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RPC has introduced a “mini year-end” in a bid to improve the firm’s overall cash-flow position and reduce the traditional end of year rush to get bills out the door.
The February ‘year-end’ was introduced earlier this year by RPC CFO Steve Rowan, who joined 12 months ago from legacy Edwards Wildman.
“The idea is simply to reduce the pressure on the year-end month,” said Rowan. “We all look at the stats around the percentage of billing in the last month of the financial year and know the importance of lockup, so this is about trying to reduce the pressure at year-end that everyone faces and spreading the workload prior to the run-in.”
The impact, reported in this year’s UK 200: Financial Management report, was significant. RPC’s year-end lock-up was cut by 20 days, or 17 per cent, from 115 days to 95 days in 2015/16.
The reduction was on both sides of the lock-up equation, with work-in-progress (WIP) dropping by five days from 20 in 2014/15 to 15 and debtors dropping by 15 days from 95 the previous year.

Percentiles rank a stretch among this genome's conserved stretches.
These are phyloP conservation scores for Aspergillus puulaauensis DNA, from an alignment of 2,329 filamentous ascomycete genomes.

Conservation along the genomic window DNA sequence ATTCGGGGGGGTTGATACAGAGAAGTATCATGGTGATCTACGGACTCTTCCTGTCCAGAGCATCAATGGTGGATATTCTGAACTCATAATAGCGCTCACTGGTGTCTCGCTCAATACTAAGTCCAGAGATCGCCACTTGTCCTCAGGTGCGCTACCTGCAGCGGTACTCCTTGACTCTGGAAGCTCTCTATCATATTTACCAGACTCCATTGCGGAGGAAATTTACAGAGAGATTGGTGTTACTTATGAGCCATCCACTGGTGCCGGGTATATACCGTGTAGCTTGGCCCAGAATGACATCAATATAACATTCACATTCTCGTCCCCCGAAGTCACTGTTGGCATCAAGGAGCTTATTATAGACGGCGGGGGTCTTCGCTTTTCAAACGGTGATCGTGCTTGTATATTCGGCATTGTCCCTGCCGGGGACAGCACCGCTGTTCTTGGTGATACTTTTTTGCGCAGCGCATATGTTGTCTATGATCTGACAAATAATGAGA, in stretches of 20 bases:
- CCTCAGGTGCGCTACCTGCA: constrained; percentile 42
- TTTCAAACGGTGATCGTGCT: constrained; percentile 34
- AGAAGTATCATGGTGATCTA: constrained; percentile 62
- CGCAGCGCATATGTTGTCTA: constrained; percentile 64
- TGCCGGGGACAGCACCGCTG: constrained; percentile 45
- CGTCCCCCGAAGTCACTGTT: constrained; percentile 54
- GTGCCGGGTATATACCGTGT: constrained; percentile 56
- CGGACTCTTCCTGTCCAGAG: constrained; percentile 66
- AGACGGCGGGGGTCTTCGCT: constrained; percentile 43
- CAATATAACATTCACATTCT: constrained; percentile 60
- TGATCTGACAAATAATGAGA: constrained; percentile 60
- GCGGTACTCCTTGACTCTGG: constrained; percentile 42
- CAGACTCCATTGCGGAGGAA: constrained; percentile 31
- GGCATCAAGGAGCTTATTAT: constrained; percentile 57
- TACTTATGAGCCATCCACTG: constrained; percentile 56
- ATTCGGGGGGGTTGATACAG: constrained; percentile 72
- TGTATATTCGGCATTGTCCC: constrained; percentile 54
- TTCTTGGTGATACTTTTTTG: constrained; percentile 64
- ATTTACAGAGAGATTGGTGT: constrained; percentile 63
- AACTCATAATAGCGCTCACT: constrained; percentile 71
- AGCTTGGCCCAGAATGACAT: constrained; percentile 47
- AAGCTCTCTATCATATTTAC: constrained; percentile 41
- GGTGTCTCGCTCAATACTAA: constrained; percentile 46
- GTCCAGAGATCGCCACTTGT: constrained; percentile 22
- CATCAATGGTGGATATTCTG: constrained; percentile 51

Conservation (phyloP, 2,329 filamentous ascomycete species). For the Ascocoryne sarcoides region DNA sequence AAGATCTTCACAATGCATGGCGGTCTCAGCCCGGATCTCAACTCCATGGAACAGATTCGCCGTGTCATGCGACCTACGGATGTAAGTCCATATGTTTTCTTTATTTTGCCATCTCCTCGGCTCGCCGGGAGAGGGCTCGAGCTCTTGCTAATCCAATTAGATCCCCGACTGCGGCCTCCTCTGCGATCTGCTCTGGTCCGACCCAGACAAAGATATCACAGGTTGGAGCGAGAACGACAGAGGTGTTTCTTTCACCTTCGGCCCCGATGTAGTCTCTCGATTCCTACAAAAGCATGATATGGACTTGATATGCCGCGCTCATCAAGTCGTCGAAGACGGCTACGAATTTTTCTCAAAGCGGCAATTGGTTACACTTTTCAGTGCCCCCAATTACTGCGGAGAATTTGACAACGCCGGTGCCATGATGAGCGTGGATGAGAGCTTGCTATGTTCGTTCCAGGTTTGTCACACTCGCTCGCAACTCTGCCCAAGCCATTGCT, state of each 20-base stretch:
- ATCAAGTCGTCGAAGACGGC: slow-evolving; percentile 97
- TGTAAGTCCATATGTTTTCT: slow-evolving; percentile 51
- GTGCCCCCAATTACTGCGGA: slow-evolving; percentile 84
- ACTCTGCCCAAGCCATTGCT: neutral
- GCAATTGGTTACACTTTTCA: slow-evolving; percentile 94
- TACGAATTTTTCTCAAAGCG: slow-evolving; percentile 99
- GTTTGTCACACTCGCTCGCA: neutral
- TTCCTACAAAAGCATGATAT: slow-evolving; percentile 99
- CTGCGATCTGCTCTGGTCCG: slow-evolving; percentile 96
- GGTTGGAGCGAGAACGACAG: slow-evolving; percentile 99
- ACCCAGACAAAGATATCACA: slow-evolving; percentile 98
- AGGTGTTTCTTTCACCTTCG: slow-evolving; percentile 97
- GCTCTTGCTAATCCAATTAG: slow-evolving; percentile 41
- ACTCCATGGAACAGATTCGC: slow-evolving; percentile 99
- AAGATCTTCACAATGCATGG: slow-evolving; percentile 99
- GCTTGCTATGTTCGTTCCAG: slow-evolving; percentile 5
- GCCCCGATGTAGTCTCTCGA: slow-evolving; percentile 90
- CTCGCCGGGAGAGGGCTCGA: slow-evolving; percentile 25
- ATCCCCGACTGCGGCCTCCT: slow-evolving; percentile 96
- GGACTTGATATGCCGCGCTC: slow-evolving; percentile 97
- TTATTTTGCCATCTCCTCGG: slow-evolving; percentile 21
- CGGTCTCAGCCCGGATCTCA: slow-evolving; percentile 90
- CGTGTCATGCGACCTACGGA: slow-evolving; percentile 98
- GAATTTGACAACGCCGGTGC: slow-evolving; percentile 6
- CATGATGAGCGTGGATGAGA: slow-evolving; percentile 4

Average lock-up across the year at RPC at the 2015/16 year-end stood at 130 days (44 days WIP and 86 debtors).
Rowan denied that the firm had “done anything particularly revolutionary”, adding that much of financial housekeeping comes down to “regular, open and grown-up communication” by the finance team with the firm’s internal clients.
“In that sense, the relationship is not that dissimilar to that which our lawyers have with their external clients,” added Rowan. “That said, I think we’ve made a real effort to get closer to them over the last couple of years, making sure there is a robust year-round and day-to-day focus on good financial hygiene rather than one mad push at year-end.”
To that end and to ease the pressure that comes with the close of the financial year, RPC initiated the mini year-end in February.
“That certainly seems to have had a positive impact on a number of levels,” said Rowan.
RPC’s 17 per cent reduction in WIP put it third in The Lawyer’s table of firms ranked by WIP reduction behind Gowling WLG (down 31 per cent), and Wiggin (down 85 per cent).
The firm was also fifth in the table of firms ranked by reduction in lock-up behind Sackers and Muckle (both down 19 per cent), Bevan Brittan (down 20 per cent) and Bond Dickinson (down 22 per cent).
The Lawyer UK200: Financial Management 2016 report was published on Monday 12 December. To purchase the full report please contact Richard Edwards on 0207 970 4672 or email@example.com
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